Literary Analysis Of Margaret Atwood's 'February'

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For the duration of the winter months, people tend to develop habits specific the season. They make attempts to hide themselves under their thick covers in the icy mornings to avoid having to leave them behind. They put on a few, or perhaps more than a few, pounds to insulate their cold bones. Bitter or melancholy moods set in to reflect the weather. In Margaret Atwood’s poem, “February”, she makes use of similes and metaphors to compare humans to animals in order to emphasize her gloomy, apathetic tone in her discussion of human survival during the winter months.
Immediately as the poem begins, the speaker exposes the tone. As the narrator awakens on a February morning, it is evident that her feelings toward winter are far from cheerful. In the first two lines she states, “Winter. Time to eat fat / and watch hockey.” Right off the bat the tone of the poem becomes negative. While some may find watching hockey to be a pleasant, fun pastime, the speaker phrases it in a distinctly apathetic manner through her use of a short, choppy sentence. This implies that this action is simply part of a routine and she feels indifferent towards it. When she mentions eating “fat”, this means that her eating habits have become unhealthy, mirroring her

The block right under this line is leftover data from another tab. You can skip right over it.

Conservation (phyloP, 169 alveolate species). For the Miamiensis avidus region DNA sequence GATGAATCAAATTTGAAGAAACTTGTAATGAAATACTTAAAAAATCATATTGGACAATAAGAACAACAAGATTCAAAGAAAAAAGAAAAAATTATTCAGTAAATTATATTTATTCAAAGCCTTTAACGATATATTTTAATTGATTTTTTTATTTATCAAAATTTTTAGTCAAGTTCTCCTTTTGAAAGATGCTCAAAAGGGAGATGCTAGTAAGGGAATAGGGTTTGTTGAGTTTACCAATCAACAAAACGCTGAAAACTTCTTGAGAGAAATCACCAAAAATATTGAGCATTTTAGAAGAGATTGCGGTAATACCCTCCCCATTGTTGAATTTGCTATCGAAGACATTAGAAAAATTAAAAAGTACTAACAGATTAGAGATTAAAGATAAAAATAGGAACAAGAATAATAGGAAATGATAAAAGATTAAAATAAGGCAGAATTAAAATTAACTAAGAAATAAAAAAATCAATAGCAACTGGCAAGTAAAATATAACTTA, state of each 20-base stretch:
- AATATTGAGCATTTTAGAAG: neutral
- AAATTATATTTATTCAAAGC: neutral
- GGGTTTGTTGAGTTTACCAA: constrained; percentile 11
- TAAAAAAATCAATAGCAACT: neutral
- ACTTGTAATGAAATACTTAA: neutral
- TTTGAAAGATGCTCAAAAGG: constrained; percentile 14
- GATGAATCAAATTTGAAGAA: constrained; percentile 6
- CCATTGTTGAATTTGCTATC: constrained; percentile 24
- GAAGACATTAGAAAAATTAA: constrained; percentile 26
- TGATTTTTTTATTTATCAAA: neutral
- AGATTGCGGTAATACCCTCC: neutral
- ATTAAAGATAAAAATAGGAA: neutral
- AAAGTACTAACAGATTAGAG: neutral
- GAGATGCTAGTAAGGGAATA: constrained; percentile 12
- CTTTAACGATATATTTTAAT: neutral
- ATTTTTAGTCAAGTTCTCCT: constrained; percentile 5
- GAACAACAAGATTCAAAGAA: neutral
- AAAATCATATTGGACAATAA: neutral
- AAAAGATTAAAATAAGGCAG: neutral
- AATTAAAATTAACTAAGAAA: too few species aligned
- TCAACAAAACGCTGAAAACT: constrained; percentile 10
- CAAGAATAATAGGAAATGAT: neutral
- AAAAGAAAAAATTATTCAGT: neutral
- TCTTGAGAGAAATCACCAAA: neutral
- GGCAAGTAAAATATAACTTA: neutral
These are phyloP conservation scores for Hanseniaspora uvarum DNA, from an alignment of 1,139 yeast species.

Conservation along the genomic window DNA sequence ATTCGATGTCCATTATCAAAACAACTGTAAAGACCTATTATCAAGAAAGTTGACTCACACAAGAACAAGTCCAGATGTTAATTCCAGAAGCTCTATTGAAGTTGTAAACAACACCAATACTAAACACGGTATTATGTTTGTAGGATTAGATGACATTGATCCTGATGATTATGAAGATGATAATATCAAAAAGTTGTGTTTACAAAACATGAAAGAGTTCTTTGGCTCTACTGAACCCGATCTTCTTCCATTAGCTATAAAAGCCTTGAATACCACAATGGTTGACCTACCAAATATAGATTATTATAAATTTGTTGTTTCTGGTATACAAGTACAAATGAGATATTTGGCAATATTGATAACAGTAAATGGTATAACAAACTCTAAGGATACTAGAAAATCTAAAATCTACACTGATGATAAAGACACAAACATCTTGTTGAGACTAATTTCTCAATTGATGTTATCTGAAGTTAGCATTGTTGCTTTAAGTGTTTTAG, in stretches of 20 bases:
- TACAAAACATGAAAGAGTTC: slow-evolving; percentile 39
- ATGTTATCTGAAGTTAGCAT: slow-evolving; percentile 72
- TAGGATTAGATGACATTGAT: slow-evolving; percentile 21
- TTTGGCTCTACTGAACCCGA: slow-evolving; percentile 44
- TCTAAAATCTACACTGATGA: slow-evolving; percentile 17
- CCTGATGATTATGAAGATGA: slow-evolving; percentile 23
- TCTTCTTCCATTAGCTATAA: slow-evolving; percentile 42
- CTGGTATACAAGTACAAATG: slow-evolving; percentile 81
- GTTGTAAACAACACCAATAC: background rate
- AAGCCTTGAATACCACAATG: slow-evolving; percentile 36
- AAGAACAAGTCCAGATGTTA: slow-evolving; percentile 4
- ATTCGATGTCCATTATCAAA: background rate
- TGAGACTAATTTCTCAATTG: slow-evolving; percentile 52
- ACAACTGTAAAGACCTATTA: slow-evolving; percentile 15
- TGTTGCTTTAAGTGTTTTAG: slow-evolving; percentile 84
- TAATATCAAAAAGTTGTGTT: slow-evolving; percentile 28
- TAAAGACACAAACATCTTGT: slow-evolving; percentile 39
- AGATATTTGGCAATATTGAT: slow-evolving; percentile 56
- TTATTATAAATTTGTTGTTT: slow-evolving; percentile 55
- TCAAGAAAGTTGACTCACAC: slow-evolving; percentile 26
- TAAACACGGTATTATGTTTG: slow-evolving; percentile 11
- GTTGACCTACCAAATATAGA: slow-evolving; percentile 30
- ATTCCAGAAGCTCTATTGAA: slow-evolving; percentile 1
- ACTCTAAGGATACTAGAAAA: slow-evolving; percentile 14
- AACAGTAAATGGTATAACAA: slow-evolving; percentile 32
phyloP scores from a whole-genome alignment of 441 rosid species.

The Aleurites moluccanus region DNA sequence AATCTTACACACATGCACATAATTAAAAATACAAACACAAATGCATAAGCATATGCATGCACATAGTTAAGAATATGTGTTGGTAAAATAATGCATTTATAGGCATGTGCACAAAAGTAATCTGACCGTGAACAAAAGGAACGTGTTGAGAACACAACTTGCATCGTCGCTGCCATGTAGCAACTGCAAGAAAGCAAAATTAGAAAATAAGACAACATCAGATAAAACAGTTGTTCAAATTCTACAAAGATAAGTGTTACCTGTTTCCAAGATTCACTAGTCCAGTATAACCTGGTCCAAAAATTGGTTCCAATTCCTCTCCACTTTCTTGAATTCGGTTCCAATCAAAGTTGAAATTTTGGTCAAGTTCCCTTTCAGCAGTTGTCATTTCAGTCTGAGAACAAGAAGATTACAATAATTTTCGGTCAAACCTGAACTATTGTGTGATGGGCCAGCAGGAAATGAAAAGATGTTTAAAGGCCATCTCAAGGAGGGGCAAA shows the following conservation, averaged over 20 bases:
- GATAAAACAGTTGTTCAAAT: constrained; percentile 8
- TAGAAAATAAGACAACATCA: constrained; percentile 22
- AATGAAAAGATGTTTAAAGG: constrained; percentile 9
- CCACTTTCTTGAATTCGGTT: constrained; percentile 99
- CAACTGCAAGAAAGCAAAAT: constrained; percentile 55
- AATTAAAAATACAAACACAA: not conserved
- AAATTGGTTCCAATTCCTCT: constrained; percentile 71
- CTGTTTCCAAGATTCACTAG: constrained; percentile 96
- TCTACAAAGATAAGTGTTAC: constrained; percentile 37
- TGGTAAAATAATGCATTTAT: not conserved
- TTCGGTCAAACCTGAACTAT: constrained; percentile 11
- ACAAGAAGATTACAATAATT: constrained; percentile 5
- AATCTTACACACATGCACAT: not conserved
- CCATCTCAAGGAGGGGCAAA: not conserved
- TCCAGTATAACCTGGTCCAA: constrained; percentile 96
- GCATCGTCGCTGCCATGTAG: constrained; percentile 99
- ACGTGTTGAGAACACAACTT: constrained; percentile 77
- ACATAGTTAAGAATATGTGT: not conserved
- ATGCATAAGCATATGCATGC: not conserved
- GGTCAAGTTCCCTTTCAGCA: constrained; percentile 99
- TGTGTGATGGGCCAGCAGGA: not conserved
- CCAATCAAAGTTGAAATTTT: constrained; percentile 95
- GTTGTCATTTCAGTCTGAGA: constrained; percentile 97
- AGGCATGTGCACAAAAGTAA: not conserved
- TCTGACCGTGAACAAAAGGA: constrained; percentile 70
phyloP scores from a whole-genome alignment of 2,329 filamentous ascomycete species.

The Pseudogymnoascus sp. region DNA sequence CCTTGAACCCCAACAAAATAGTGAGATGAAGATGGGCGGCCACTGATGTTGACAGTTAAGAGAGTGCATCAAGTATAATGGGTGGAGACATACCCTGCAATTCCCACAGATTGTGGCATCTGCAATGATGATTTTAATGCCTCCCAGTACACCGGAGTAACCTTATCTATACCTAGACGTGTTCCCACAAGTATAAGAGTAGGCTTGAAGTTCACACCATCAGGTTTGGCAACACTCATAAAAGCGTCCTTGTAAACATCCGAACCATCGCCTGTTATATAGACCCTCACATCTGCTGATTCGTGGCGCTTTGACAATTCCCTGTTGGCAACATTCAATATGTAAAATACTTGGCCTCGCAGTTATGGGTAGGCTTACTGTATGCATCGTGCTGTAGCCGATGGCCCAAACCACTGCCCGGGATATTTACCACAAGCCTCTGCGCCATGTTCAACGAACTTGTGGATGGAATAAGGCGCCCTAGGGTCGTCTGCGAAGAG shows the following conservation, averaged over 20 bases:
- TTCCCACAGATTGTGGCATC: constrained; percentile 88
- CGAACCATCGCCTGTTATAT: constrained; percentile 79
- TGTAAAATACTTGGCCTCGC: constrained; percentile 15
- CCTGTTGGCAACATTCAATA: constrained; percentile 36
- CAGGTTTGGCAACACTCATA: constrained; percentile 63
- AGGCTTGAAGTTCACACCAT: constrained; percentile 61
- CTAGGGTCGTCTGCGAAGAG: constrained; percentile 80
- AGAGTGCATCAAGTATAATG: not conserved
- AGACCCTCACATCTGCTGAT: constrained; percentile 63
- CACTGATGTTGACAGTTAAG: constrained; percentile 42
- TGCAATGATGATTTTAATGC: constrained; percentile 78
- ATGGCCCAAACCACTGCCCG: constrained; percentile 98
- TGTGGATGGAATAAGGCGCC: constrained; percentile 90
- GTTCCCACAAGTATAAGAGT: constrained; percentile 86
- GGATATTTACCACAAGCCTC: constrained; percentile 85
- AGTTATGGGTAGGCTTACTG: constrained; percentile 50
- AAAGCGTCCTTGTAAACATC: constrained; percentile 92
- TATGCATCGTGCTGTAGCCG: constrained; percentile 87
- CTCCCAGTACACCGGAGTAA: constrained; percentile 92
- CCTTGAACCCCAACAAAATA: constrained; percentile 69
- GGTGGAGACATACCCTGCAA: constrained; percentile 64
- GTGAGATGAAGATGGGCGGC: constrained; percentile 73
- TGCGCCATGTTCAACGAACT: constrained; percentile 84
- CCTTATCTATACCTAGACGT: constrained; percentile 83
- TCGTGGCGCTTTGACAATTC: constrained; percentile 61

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In line ten, she says, “Some other tomcat / not yet a capon, has been spraying our front door, / declaring war.” Here, she is speaking of a dispute between her own cat and another in the neighborhood. However, as she goes on, things take a turn: “It’s all about sex and territory, / which are what will finish us off / in the long run.” Suddenly, she is no longer speaking about her cat; she is talking about herself and human race as a whole. She relates human race to her cat’s situation in a negative manner, shown by the phrase “which are what will finish us off / in the long run.” This perpetuates her apathetic, gloomy

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